Public Sculpture Park
Artist Biography and Statement
Tom Grubb was born in Lexington, North Carolina, and has lived
in Eastover, NC, with his wife Elaine since 1989. He has been a professional artist installing monumental site-specific sculptures in the United States and abroad since 1980. He was the Executive Director of the Fayetteville Museum of Art from 1990 through 2010 and prior to that he was the interim director and artist-in-residence at the Museum. From 1984 to 1988 he worked as a visiting artist at Robeson Community College and at Fayetteville Technical Community College through the North Carolina Visiting Artist program. Tom attended graduate school from 1980 through 1983 at East Carolina University in Greenville, North Carolina. He funded his studies in graduate school by working on ships in the North Atlantic Ocean as a crewman and eventually as Captain. His work experience also includes teaching math in the public school system in Elizabeth City, NC, from 1974 to 1978. He taught math and art in Florence, South Carolina from 1970-1971. Tom was drafted into the Army in 1971 and spent two years at Fort Bliss, Texas, as an instructor in missile technology. His education includes Bachelor of Science degrees in political science and history from Appalachian State University, 1970, and a Master of Fine Arts degree from East Carolina University in 1983.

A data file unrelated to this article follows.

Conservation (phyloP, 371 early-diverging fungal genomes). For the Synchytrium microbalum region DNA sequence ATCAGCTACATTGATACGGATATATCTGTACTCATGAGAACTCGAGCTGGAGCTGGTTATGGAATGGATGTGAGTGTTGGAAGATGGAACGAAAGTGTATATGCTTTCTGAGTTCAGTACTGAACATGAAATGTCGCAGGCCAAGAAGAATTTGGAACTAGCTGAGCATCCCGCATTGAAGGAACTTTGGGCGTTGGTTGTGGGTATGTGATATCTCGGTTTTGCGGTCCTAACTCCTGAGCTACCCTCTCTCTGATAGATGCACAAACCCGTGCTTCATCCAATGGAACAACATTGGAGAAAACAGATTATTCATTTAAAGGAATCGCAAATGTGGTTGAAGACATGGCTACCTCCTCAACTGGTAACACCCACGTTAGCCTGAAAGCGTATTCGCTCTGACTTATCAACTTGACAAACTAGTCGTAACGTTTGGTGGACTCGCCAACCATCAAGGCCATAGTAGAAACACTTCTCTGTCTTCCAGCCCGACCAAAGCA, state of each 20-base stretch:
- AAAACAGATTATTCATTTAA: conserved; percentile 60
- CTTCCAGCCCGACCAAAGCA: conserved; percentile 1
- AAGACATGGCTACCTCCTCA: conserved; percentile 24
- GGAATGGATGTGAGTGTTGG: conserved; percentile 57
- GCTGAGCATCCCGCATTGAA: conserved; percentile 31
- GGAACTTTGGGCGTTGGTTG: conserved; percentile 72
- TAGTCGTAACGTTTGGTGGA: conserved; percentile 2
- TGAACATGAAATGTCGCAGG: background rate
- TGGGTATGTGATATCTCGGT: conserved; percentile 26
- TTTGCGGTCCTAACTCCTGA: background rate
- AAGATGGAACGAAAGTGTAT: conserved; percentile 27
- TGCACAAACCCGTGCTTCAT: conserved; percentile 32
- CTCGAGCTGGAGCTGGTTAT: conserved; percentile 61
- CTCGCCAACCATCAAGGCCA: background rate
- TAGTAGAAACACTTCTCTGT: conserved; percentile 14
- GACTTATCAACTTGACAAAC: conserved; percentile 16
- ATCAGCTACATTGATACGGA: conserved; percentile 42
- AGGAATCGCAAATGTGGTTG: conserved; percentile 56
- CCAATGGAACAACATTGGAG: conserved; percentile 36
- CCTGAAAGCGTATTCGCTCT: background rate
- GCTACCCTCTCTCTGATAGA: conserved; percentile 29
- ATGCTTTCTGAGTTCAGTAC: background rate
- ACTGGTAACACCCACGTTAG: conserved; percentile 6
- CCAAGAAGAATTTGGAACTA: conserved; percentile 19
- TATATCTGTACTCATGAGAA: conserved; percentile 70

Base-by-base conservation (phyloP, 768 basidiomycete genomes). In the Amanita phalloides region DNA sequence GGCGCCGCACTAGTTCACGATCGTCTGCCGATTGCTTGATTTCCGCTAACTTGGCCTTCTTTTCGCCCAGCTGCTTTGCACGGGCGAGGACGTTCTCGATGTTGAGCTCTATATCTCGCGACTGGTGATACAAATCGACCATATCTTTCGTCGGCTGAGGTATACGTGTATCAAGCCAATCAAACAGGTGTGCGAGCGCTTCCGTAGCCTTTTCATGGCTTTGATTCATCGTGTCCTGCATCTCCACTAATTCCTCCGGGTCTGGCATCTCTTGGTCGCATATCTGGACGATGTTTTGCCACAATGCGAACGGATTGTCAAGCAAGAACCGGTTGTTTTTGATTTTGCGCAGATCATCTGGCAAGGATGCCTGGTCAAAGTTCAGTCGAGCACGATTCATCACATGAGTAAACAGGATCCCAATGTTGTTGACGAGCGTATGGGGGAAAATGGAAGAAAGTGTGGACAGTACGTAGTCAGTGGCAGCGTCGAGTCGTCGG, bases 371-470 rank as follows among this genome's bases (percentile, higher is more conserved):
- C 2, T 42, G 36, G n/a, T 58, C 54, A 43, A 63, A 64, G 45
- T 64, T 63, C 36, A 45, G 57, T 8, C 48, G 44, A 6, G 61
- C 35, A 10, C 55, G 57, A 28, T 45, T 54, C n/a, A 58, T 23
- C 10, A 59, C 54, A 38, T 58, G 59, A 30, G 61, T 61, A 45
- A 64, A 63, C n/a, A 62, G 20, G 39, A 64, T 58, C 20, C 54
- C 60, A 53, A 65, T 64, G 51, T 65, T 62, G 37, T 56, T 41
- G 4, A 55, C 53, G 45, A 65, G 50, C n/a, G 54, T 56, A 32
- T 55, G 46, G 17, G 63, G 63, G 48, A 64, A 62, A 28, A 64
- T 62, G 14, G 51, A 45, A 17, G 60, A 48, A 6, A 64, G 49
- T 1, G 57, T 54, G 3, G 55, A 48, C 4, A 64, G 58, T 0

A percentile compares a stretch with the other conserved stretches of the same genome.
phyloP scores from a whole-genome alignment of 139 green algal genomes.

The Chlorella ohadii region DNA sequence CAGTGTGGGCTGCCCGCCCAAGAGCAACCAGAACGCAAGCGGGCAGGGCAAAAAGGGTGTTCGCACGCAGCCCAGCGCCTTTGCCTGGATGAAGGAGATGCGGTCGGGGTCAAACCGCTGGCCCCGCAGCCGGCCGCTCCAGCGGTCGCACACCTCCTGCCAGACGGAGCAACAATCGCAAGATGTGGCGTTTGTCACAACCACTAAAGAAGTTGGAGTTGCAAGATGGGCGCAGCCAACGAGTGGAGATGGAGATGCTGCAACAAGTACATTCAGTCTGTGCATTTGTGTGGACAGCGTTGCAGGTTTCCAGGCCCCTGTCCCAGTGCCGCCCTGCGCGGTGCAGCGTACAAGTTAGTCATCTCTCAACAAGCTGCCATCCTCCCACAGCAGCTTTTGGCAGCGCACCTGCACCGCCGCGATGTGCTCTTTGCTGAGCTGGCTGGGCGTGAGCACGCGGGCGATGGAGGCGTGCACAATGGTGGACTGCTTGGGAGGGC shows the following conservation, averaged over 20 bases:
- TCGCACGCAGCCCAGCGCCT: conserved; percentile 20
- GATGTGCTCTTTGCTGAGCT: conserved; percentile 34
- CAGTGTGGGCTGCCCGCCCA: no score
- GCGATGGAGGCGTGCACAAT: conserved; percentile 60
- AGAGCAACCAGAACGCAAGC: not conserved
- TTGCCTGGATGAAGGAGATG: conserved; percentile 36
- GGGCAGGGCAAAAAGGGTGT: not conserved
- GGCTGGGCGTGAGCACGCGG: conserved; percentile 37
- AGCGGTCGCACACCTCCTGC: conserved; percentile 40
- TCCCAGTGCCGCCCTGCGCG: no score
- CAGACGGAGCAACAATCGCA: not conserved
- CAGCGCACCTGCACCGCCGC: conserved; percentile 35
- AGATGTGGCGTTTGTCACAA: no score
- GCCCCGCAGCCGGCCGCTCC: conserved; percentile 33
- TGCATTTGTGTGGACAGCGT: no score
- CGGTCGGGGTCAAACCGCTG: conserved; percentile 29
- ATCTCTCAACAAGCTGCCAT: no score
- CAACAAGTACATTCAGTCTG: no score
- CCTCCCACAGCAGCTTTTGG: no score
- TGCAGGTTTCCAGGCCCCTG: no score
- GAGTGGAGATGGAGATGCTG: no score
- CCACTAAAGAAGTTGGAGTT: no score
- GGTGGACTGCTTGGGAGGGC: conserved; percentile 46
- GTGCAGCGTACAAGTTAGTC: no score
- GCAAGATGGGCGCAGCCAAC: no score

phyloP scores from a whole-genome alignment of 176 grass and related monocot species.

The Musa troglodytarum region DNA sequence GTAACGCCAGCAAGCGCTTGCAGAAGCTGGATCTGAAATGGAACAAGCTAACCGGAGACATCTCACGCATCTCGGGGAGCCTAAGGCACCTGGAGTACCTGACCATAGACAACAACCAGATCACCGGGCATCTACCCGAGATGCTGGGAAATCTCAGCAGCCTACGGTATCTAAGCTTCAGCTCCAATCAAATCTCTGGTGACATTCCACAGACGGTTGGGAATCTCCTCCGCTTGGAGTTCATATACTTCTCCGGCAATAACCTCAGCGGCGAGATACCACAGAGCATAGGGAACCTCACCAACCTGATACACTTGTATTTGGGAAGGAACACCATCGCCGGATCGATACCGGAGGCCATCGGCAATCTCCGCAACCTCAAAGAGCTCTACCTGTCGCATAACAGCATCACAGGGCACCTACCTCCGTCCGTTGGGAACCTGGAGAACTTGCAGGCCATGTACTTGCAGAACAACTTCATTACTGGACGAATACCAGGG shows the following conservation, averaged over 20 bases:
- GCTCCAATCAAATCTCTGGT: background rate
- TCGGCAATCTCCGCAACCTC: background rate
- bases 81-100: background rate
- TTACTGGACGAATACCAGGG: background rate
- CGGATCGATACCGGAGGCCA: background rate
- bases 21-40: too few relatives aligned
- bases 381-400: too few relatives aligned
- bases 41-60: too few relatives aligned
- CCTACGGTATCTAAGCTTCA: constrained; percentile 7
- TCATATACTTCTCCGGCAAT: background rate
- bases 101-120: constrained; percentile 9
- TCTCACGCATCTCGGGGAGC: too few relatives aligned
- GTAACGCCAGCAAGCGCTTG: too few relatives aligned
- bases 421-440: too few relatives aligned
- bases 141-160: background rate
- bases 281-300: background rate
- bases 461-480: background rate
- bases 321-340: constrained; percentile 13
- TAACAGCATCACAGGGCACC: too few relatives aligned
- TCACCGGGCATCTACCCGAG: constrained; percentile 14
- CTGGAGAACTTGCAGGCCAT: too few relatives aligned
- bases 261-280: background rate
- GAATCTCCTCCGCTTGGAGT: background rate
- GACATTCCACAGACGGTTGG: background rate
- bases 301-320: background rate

Tom Grubb was the recipient of a National Endowment for the Arts project grant for his sculpture Star Gate 2003 in 2002. He was chosen to be in the ambassador program People to People to represent artists from the United States on a trip to Russia in 1991. He was also awarded a Southern Arts Federation/NEA regional fellowship for sculpture in 1989 and received an Arts Council of Fayetteville/Cumberland County emerging artist grant in 1988. His sculpture, Star Voyager, was selected to be sited at the main entrance to the World Expo, in Brisbane, Queensland, Australia in 1988. The Arts Council of North Carolina chose Tom to receive the North Carolina Visual Artist Fellowship for his work in the arts in 1987.
Tom Grubb’s ephemeral site-specific sculptures are fabricated from bamboo and rope and are aligned with objects off earth (i.e. the moon, sun, stars, constellations, etc.) and the viewer over a period of time can see the bamboo age and turn gold in color and eventually brown. The primary colors of the rope optically mix in the wind and the spectator can see secondary colors of pink, purple, orange, etc. Throughout history bamboo has represented man, bending in the wind and always springing back after adversity. With the ephemeral site-specific sculptures, he uses primitive materials to explore sophisticated space.
To create sculptures such as Morning Star, Tom Grubb combines elements found in physics, astronomy, navigation and sacred geometry. He believes that the arts and sciences are closely connected to the health of the human spirit. Grubb creates these works of art that are part ancient, part futuristic and part spiritual to inspire the viewer to consider the unlimited possibilities of exploring earth and the universe and protecting our natural resources.
2013 - Sculptor Tom Grubb of Eastover installed a 70-foot piece titled “Morning Star” in the park
Thanks goes out to all the volunteers who gave their time to help make this sculpture a reality.
New Bern Sculpture Park
Broad Street and Middle Street
New Bern, NC 28560